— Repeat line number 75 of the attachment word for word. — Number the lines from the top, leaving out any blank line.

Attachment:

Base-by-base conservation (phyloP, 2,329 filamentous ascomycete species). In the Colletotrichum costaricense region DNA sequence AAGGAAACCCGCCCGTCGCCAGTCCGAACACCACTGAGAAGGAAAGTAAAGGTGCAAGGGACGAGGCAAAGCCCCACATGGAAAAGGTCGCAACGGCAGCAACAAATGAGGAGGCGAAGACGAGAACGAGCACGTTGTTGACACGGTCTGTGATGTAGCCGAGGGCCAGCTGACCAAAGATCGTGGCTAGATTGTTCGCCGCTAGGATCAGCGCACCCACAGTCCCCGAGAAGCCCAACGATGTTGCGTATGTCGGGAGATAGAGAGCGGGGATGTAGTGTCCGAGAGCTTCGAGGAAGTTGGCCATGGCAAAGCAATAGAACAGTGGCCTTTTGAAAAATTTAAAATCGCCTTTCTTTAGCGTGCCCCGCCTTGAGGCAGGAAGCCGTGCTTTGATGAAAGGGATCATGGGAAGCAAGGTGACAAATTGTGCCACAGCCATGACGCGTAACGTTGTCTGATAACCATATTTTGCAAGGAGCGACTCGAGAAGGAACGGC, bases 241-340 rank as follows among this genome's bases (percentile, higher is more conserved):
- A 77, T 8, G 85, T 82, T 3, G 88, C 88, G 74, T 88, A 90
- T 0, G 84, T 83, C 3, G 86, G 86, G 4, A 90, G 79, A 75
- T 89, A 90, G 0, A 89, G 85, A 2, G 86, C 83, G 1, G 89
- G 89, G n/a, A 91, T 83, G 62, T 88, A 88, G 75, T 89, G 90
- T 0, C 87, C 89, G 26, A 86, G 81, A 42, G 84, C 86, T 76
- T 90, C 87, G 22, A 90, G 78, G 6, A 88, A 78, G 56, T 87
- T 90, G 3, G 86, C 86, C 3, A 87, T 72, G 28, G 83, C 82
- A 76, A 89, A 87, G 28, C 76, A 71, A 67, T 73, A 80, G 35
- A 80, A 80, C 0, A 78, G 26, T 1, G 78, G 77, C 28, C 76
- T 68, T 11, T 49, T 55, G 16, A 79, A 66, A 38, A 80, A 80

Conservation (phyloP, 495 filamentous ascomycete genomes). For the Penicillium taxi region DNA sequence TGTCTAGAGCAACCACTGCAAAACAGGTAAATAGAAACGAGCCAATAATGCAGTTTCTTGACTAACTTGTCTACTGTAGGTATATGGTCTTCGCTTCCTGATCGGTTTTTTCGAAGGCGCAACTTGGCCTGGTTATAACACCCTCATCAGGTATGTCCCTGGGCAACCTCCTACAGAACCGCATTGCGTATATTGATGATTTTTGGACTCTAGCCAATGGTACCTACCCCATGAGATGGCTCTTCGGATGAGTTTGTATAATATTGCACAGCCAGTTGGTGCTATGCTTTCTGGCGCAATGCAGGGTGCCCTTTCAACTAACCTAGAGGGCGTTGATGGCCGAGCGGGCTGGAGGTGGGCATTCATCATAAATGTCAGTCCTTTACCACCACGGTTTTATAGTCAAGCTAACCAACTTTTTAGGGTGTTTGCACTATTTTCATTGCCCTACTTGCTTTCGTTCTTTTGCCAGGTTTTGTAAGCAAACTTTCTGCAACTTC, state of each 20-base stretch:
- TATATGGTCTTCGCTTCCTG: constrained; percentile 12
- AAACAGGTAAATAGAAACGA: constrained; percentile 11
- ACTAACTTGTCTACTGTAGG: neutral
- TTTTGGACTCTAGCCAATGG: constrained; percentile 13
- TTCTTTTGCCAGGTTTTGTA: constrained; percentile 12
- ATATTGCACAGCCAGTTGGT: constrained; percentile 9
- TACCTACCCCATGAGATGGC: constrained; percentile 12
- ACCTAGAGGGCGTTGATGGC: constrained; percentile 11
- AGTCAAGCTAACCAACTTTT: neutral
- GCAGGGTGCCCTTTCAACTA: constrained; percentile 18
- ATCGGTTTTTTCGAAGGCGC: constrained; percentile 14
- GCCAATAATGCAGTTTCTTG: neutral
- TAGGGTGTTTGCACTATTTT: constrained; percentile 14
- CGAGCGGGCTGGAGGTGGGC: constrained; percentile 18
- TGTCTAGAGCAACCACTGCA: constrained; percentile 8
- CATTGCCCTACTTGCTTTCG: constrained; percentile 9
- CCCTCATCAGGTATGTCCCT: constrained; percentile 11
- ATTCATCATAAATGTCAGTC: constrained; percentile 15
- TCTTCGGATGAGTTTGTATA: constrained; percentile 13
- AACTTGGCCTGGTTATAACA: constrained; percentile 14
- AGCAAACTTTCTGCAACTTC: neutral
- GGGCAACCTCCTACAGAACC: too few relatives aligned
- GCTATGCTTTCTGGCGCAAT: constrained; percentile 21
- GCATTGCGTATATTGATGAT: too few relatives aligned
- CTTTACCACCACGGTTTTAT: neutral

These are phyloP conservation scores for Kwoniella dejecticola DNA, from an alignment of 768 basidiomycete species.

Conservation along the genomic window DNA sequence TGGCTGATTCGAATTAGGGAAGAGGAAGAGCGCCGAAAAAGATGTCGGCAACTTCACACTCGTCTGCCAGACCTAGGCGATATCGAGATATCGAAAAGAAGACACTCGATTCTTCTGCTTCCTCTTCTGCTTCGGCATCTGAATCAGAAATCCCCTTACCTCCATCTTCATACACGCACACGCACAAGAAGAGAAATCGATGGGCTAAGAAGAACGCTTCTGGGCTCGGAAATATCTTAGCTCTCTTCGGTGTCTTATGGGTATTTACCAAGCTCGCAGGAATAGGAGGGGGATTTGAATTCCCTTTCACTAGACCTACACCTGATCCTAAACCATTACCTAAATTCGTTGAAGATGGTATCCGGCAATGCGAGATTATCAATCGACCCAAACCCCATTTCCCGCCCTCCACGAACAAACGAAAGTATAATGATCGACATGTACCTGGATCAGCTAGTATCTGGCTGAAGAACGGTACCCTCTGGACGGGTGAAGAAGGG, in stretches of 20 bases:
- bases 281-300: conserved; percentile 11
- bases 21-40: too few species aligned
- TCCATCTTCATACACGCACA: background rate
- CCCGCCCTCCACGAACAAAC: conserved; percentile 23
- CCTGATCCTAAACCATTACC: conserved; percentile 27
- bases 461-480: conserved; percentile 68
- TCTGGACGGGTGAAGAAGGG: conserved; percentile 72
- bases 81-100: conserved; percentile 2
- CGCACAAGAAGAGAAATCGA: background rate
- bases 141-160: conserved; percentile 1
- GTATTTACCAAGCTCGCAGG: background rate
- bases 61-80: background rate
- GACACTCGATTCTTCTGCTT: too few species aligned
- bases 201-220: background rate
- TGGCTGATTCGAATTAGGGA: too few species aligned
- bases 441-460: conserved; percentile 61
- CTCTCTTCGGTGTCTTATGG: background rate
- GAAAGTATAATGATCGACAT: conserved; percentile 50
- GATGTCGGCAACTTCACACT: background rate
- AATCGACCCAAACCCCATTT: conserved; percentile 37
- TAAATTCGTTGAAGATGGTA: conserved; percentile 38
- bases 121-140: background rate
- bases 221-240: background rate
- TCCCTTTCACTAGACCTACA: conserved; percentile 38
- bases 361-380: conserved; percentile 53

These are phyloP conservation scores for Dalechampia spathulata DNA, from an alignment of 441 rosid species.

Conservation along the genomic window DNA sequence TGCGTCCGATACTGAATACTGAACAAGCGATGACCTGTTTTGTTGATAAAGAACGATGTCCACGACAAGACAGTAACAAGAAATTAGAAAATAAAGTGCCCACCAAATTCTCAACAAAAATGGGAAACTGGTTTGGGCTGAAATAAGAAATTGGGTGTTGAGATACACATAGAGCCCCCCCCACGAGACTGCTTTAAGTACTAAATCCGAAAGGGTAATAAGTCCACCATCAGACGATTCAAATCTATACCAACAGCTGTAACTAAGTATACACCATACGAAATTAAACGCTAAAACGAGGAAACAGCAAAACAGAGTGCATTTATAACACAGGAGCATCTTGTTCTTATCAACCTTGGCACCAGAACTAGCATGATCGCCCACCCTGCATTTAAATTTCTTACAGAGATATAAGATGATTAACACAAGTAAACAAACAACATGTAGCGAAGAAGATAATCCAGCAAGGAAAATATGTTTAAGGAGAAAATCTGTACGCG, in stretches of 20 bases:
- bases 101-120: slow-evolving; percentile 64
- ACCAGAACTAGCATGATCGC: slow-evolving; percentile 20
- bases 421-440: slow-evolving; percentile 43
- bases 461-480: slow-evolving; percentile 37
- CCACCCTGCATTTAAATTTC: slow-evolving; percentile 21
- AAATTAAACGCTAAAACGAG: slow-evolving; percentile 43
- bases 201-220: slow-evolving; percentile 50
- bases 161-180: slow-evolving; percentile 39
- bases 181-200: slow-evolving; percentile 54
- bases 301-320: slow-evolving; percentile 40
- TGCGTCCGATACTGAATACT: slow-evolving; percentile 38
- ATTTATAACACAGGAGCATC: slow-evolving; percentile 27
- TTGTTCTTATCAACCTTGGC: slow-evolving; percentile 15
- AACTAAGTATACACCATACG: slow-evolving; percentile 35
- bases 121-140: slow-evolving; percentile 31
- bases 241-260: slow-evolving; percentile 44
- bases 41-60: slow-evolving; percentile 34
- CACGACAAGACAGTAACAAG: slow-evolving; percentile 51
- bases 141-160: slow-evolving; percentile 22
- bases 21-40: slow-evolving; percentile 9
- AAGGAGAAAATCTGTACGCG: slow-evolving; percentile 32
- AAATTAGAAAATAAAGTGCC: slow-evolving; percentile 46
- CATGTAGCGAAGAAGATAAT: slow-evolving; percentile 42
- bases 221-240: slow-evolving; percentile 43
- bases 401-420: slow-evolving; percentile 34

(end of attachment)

- bases 181-200: slow-evolving; percentile 54